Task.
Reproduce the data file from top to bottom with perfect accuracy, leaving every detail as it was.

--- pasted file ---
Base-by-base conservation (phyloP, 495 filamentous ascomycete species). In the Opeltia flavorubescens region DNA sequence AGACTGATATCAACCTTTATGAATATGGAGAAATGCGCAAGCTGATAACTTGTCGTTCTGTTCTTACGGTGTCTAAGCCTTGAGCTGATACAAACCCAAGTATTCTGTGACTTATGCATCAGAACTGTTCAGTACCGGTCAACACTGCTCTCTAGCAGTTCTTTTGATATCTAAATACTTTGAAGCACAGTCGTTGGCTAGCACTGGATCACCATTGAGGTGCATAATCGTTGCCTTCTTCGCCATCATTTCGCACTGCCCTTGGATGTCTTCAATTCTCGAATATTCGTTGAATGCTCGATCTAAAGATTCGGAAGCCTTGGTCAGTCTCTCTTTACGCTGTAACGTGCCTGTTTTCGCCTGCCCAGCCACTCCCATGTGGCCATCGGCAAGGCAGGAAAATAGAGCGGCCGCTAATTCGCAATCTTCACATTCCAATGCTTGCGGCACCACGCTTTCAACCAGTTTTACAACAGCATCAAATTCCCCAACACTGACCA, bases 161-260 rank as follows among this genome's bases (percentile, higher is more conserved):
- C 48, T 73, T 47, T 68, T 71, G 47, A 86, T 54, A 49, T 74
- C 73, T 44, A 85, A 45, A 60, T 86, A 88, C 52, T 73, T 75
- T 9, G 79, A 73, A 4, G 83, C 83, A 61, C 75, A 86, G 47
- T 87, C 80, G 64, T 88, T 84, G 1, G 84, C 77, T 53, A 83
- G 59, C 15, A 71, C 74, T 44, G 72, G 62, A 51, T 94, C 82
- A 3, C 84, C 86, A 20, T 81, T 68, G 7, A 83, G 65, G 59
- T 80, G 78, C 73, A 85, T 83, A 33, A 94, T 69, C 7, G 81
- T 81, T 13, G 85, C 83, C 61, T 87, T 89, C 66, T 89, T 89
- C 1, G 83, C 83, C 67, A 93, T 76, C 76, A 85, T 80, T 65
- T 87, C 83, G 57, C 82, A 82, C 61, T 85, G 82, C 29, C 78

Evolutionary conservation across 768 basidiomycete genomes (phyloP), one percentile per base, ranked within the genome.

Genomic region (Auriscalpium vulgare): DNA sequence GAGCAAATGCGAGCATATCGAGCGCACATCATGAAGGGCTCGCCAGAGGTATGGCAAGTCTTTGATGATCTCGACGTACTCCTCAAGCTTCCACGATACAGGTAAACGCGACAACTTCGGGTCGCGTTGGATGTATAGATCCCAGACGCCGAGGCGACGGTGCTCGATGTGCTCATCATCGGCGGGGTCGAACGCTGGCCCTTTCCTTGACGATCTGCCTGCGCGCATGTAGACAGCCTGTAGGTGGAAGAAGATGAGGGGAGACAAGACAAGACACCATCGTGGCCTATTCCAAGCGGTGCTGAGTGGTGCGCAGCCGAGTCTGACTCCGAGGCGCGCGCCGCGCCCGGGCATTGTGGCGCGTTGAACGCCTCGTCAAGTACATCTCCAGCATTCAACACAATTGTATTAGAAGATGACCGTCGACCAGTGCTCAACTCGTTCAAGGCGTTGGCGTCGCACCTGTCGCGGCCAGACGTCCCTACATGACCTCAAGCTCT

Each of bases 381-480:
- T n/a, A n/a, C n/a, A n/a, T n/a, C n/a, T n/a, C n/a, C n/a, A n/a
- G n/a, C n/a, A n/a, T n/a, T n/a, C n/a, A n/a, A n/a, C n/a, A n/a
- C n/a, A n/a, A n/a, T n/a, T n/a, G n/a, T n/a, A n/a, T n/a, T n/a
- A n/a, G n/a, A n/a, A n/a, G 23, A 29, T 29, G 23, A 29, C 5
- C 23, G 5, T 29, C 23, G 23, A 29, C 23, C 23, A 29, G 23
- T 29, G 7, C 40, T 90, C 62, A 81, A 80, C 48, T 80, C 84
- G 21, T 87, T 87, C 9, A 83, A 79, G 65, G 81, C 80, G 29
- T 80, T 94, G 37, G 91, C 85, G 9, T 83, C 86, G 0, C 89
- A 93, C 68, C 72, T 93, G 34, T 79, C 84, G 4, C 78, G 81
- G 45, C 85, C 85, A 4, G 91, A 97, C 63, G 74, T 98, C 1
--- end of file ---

Base-by-base conservation (phyloP, 495 filamentous ascomycete species). In the Opeltia flavorubescens region DNA sequence AGACTGATATCAACCTTTATGAATATGGAGAAATGCGCAAGCTGATAACTTGTCGTTCTGTTCTTACGGTGTCTAAGCCTTGAGCTGATACAAACCCAAGTATTCTGTGACTTATGCATCAGAACTGTTCAGTACCGGTCAACACTGCTCTCTAGCAGTTCTTTTGATATCTAAATACTTTGAAGCACAGTCGTTGGCTAGCACTGGATCACCATTGAGGTGCATAATCGTTGCCTTCTTCGCCATCATTTCGCACTGCCCTTGGATGTCTTCAATTCTCGAATATTCGTTGAATGCTCGATCTAAAGATTCGGAAGCCTTGGTCAGTCTCTCTTTACGCTGTAACGTGCCTGTTTTCGCCTGCCCAGCCACTCCCATGTGGCCATCGGCAAGGCAGGAAAATAGAGCGGCCGCTAATTCGCAATCTTCACATTCCAATGCTTGCGGCACCACGCTTTCAACCAGTTTTACAACAGCATCAAATTCCCCAACACTGACCA, bases 161-260 rank as follows among this genome's bases (percentile, higher is more conserved):
- C 48, T 73, T 47, T 68, T 71, G 47, A 86, T 54, A 49, T 74
- C 73, T 44, A 85, A 45, A 60, T 86, A 88, C 52, T 73, T 75
- T 9, G 79, A 73, A 4, G 83, C 83, A 61, C 75, A 86, G 47
- T 87, C 80, G 64, T 88, T 84, G 1, G 84, C 77, T 53, A 83
- G 59, C 15, A 71, C 74, T 44, G 72, G 62, A 51, T 94, C 82
- A 3, C 84, C 86, A 20, T 81, T 68, G 7, A 83, G 65, G 59
- T 80, G 78, C 73, A 85, T 83, A 33, A 94, T 69, C 7, G 81
- T 81, T 13, G 85, C 83, C 61, T 87, T 89, C 66, T 89, T 89
- C 1, G 83, C 83, C 67, A 93, T 76, C 76, A 85, T 80, T 65
- T 87, C 83, G 57, C 82, A 82, C 61, T 85, G 82, C 29, C 78

Evolutionary conservation across 768 basidiomycete genomes (phyloP), one percentile per base, ranked within the genome.

Genomic region (Auriscalpium vulgare): DNA sequence GAGCAAATGCGAGCATATCGAGCGCACATCATGAAGGGCTCGCCAGAGGTATGGCAAGTCTTTGATGATCTCGACGTACTCCTCAAGCTTCCACGATACAGGTAAACGCGACAACTTCGGGTCGCGTTGGATGTATAGATCCCAGACGCCGAGGCGACGGTGCTCGATGTGCTCATCATCGGCGGGGTCGAACGCTGGCCCTTTCCTTGACGATCTGCCTGCGCGCATGTAGACAGCCTGTAGGTGGAAGAAGATGAGGGGAGACAAGACAAGACACCATCGTGGCCTATTCCAAGCGGTGCTGAGTGGTGCGCAGCCGAGTCTGACTCCGAGGCGCGCGCCGCGCCCGGGCATTGTGGCGCGTTGAACGCCTCGTCAAGTACATCTCCAGCATTCAACACAATTGTATTAGAAGATGACCGTCGACCAGTGCTCAACTCGTTCAAGGCGTTGGCGTCGCACCTGTCGCGGCCAGACGTCCCTACATGACCTCAAGCTCT

Each of bases 381-480:
- T n/a, A n/a, C n/a, A n/a, T n/a, C n/a, T n/a, C n/a, C n/a, A n/a
- G n/a, C n/a, A n/a, T n/a, T n/a, C n/a, A n/a, A n/a, C n/a, A n/a
- C n/a, A n/a, A n/a, T n/a, T n/a, G n/a, T n/a, A n/a, T n/a, T n/a
- A n/a, G n/a, A n/a, A n/a, G 23, A 29, T 29, G 23, A 29, C 5
- C 23, G 5, T 29, C 23, G 23, A 29, C 23, C 23, A 29, G 23
- T 29, G 7, C 40, T 90, C 62, A 81, A 80, C 48, T 80, C 84
- G 21, T 87, T 87, C 9, A 83, A 79, G 65, G 81, C 80, G 29
- T 80, T 94, G 37, G 91, C 85, G 9, T 83, C 86, G 0, C 89
- A 93, C 68, C 72, T 93, G 34, T 79, C 84, G 4, C 78, G 81
- G 45, C 85, C 85, A 4, G 91, A 97, C 63, G 74, T 98, C 1